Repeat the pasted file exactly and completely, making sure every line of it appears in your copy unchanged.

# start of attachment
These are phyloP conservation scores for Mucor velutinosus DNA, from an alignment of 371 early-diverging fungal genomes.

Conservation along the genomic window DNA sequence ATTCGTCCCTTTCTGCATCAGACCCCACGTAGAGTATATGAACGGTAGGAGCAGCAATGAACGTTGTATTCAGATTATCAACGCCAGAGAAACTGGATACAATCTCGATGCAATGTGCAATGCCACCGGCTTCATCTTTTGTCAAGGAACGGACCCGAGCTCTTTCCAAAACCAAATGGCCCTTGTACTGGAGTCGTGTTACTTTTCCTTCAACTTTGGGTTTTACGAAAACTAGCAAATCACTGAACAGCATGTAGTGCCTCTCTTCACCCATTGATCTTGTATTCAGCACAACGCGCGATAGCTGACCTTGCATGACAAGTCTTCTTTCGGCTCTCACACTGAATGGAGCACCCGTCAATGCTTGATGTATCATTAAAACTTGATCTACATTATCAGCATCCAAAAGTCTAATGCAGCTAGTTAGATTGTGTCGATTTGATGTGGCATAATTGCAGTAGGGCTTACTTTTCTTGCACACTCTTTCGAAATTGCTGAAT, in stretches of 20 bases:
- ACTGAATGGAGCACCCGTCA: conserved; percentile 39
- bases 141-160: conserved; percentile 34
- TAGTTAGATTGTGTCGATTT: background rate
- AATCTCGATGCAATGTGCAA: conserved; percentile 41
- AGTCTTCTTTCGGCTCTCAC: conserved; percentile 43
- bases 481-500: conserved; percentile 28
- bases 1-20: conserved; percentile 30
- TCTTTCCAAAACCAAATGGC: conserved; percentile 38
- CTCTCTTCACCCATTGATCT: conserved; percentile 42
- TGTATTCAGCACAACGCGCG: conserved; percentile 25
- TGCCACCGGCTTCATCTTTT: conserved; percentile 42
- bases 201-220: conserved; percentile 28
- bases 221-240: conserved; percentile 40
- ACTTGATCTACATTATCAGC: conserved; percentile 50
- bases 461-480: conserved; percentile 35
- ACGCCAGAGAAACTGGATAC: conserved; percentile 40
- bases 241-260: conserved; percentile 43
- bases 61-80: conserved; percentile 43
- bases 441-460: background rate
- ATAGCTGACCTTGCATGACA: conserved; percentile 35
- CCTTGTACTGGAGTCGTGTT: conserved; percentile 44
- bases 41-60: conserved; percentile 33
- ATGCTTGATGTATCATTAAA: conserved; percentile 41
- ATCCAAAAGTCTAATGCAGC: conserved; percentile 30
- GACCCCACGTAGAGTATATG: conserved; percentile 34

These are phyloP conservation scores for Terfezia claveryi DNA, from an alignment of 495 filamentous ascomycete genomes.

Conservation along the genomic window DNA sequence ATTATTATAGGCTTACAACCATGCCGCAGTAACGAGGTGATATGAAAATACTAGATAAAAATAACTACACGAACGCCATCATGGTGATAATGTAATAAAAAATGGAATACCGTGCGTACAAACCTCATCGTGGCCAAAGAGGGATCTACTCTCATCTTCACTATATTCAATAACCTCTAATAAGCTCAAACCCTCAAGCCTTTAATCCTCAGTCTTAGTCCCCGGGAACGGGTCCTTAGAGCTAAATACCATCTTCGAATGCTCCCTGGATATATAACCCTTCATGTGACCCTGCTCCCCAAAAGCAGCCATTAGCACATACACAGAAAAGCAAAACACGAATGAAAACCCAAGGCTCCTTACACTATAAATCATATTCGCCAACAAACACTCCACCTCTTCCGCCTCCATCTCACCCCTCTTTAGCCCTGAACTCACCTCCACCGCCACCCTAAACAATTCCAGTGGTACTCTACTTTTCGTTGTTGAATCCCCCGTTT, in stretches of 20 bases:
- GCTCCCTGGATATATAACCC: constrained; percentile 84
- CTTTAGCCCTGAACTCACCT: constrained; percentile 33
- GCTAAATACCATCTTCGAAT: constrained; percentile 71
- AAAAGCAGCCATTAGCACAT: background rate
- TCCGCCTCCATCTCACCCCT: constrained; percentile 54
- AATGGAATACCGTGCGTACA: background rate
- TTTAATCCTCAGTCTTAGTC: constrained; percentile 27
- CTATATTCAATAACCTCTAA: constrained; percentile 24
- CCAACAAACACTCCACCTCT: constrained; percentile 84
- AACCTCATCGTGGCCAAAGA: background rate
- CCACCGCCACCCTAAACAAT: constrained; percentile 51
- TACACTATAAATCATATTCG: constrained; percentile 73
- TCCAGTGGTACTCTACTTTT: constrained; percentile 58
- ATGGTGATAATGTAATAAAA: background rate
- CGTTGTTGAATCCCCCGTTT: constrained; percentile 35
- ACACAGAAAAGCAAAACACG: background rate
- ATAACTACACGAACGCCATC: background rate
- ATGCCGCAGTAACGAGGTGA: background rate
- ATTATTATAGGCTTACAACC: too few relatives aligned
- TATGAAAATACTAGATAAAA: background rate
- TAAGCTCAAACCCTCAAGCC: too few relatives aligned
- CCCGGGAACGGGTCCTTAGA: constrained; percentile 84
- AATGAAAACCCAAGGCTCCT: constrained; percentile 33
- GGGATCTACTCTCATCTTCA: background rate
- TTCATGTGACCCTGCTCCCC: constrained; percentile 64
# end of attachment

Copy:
These are phyloP conservation scores for Mucor velutinosus DNA, from an alignment of 371 early-diverging fungal genomes.

Conservation along the genomic window DNA sequence ATTCGTCCCTTTCTGCATCAGACCCCACGTAGAGTATATGAACGGTAGGAGCAGCAATGAACGTTGTATTCAGATTATCAACGCCAGAGAAACTGGATACAATCTCGATGCAATGTGCAATGCCACCGGCTTCATCTTTTGTCAAGGAACGGACCCGAGCTCTTTCCAAAACCAAATGGCCCTTGTACTGGAGTCGTGTTACTTTTCCTTCAACTTTGGGTTTTACGAAAACTAGCAAATCACTGAACAGCATGTAGTGCCTCTCTTCACCCATTGATCTTGTATTCAGCACAACGCGCGATAGCTGACCTTGCATGACAAGTCTTCTTTCGGCTCTCACACTGAATGGAGCACCCGTCAATGCTTGATGTATCATTAAAACTTGATCTACATTATCAGCATCCAAAAGTCTAATGCAGCTAGTTAGATTGTGTCGATTTGATGTGGCATAATTGCAGTAGGGCTTACTTTTCTTGCACACTCTTTCGAAATTGCTGAAT, in stretches of 20 bases:
- ACTGAATGGAGCACCCGTCA: conserved; percentile 39
- bases 141-160: conserved; percentile 34
- TAGTTAGATTGTGTCGATTT: background rate
- AATCTCGATGCAATGTGCAA: conserved; percentile 41
- AGTCTTCTTTCGGCTCTCAC: conserved; percentile 43
- bases 481-500: conserved; percentile 28
- bases 1-20: conserved; percentile 30
- TCTTTCCAAAACCAAATGGC: conserved; percentile 38
- CTCTCTTCACCCATTGATCT: conserved; percentile 42
- TGTATTCAGCACAACGCGCG: conserved; percentile 25
- TGCCACCGGCTTCATCTTTT: conserved; percentile 42
- bases 201-220: conserved; percentile 28
- bases 221-240: conserved; percentile 40
- ACTTGATCTACATTATCAGC: conserved; percentile 50
- bases 461-480: conserved; percentile 35
- ACGCCAGAGAAACTGGATAC: conserved; percentile 40
- bases 241-260: conserved; percentile 43
- bases 61-80: conserved; percentile 43
- bases 441-460: background rate
- ATAGCTGACCTTGCATGACA: conserved; percentile 35
- CCTTGTACTGGAGTCGTGTT: conserved; percentile 44
- bases 41-60: conserved; percentile 33
- ATGCTTGATGTATCATTAAA: conserved; percentile 41
- ATCCAAAAGTCTAATGCAGC: conserved; percentile 30
- GACCCCACGTAGAGTATATG: conserved; percentile 34

These are phyloP conservation scores for Terfezia claveryi DNA, from an alignment of 495 filamentous ascomycete genomes.

Conservation along the genomic window DNA sequence ATTATTATAGGCTTACAACCATGCCGCAGTAACGAGGTGATATGAAAATACTAGATAAAAATAACTACACGAACGCCATCATGGTGATAATGTAATAAAAAATGGAATACCGTGCGTACAAACCTCATCGTGGCCAAAGAGGGATCTACTCTCATCTTCACTATATTCAATAACCTCTAATAAGCTCAAACCCTCAAGCCTTTAATCCTCAGTCTTAGTCCCCGGGAACGGGTCCTTAGAGCTAAATACCATCTTCGAATGCTCCCTGGATATATAACCCTTCATGTGACCCTGCTCCCCAAAAGCAGCCATTAGCACATACACAGAAAAGCAAAACACGAATGAAAACCCAAGGCTCCTTACACTATAAATCATATTCGCCAACAAACACTCCACCTCTTCCGCCTCCATCTCACCCCTCTTTAGCCCTGAACTCACCTCCACCGCCACCCTAAACAATTCCAGTGGTACTCTACTTTTCGTTGTTGAATCCCCCGTTT, in stretches of 20 bases:
- GCTCCCTGGATATATAACCC: constrained; percentile 84
- CTTTAGCCCTGAACTCACCT: constrained; percentile 33
- GCTAAATACCATCTTCGAAT: constrained; percentile 71
- AAAAGCAGCCATTAGCACAT: background rate
- TCCGCCTCCATCTCACCCCT: constrained; percentile 54
- AATGGAATACCGTGCGTACA: background rate
- TTTAATCCTCAGTCTTAGTC: constrained; percentile 27
- CTATATTCAATAACCTCTAA: constrained; percentile 24
- CCAACAAACACTCCACCTCT: constrained; percentile 84
- AACCTCATCGTGGCCAAAGA: background rate
- CCACCGCCACCCTAAACAAT: constrained; percentile 51
- TACACTATAAATCATATTCG: constrained; percentile 73
- TCCAGTGGTACTCTACTTTT: constrained; percentile 58
- ATGGTGATAATGTAATAAAA: background rate
- CGTTGTTGAATCCCCCGTTT: constrained; percentile 35
- ACACAGAAAAGCAAAACACG: background rate
- ATAACTACACGAACGCCATC: background rate
- ATGCCGCAGTAACGAGGTGA: background rate
- ATTATTATAGGCTTACAACC: too few relatives aligned
- TATGAAAATACTAGATAAAA: background rate
- TAAGCTCAAACCCTCAAGCC: too few relatives aligned
- CCCGGGAACGGGTCCTTAGA: constrained; percentile 84
- AATGAAAACCCAAGGCTCCT: constrained; percentile 33
- GGGATCTACTCTCATCTTCA: background rate
- TTCATGTGACCCTGCTCCCC: constrained; percentile 64